WASHINGTON — Soldiers and police outnumbered civilians on the streets of Washington D.C. in the week leading up to President Joe Biden’s inauguration on Wednesday, two weeks after the violent attempted insurrection at the Capitol by supporters of former President Donald Trump.
An estimated 25,000 National Guard troops were sent to D.C. between the Jan. 6th attack and Biden’s inauguration to join the Capitol Police, Municipal Police, FBI and other law enforcement agencies tasked with keeping the peace on inauguration day.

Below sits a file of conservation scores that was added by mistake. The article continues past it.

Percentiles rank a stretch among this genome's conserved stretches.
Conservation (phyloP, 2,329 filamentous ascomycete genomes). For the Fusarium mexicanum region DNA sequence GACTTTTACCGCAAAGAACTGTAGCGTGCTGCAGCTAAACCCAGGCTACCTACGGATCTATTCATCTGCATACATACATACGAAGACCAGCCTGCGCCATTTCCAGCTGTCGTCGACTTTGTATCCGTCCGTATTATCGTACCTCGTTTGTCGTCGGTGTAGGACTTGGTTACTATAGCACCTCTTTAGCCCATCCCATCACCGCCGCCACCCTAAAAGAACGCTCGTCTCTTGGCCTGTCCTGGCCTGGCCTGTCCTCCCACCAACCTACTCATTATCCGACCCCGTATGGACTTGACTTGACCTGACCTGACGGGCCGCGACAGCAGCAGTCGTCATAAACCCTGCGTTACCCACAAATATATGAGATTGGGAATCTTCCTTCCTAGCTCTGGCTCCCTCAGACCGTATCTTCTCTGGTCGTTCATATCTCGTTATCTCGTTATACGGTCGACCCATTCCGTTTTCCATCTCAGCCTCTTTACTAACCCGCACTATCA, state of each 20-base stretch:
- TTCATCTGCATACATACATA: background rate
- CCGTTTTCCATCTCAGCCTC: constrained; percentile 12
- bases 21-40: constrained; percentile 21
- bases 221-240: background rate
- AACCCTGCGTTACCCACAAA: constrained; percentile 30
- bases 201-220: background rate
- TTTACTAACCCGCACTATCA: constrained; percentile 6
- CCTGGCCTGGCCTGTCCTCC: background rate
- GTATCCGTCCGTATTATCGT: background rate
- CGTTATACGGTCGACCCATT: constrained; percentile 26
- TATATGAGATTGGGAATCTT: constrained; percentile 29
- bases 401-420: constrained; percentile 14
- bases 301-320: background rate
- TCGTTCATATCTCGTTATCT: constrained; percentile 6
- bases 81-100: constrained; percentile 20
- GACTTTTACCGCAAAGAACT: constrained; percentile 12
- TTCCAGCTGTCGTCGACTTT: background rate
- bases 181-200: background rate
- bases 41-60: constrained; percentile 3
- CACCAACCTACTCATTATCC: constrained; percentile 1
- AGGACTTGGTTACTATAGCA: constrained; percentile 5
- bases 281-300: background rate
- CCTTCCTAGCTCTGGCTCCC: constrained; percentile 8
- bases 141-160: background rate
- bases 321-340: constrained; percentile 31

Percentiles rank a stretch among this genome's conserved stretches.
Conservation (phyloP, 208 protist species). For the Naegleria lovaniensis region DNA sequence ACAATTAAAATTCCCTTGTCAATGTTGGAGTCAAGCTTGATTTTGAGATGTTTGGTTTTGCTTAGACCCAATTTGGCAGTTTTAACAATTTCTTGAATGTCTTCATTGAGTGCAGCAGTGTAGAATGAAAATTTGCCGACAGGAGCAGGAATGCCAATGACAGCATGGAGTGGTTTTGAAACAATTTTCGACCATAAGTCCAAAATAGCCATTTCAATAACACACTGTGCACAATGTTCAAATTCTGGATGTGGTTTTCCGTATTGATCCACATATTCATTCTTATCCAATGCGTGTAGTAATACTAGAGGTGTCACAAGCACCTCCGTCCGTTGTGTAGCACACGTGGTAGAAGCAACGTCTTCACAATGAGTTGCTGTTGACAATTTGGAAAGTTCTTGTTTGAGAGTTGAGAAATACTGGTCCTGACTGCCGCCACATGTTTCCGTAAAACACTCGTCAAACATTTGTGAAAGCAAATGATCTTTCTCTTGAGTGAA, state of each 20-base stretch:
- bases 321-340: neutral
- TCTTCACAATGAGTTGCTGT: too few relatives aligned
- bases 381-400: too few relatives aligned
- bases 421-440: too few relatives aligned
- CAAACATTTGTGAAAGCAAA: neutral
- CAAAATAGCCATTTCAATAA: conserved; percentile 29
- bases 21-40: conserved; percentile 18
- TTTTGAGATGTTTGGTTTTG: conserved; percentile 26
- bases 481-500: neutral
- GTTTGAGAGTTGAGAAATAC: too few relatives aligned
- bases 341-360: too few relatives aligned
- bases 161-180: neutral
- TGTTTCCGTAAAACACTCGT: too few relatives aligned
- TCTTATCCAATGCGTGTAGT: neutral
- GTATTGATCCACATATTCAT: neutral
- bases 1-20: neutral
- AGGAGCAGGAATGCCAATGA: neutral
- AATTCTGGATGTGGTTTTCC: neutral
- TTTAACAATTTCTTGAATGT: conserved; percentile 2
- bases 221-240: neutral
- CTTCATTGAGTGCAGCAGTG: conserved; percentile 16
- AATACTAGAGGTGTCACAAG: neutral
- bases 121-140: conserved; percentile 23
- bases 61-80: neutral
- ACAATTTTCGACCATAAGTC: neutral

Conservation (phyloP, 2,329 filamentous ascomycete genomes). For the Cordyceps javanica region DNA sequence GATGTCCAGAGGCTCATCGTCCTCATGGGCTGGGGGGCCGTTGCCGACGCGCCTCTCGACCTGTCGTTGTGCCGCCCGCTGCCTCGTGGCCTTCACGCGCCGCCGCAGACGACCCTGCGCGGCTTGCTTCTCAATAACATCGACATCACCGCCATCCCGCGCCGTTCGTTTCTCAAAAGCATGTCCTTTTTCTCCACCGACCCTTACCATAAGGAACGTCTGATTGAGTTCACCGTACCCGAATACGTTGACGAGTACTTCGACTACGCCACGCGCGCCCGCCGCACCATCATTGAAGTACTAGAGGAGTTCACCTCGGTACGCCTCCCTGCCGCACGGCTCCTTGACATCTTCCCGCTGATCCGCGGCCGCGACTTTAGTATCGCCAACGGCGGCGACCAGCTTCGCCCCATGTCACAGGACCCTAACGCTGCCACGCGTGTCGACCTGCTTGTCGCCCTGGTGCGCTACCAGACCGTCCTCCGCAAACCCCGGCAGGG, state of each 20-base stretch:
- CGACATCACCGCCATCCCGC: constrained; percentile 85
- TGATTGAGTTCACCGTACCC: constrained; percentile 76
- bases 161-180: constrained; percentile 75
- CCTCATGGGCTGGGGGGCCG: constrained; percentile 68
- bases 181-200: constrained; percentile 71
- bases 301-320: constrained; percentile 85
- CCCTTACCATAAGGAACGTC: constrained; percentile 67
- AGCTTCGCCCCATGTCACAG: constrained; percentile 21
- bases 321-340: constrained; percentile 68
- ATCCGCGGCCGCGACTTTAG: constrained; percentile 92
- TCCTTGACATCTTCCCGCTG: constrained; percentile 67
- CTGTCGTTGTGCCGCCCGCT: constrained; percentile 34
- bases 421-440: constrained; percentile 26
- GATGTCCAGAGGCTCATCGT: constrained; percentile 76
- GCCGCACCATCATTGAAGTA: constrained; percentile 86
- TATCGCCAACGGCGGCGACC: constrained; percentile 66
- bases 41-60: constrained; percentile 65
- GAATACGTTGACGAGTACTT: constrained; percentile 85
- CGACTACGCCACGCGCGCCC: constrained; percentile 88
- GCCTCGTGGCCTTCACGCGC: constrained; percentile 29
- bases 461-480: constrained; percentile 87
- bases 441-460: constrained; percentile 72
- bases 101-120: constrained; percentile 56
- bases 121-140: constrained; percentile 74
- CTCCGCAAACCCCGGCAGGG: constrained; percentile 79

Security forces erected miles of fencing to create a security zone around the Capitol on the day following the attack and eventually closed the National Mall and several blocks around the Capitol in the days leading up to Jan. 20th.
Though most Americans stayed home to enjoy the many virtual events scheduled for inauguration day as D.C. Mayor Muriel Bowser recommended, some determined people came out to the Capitol security zone anyway to show their support for democracy.
As D.C. settled back into a semblance of normalcy after one of the most tumultuous election cycle in modern American history, soldiers and civilians alike expressed relief that the transition of power was complete without any further violence.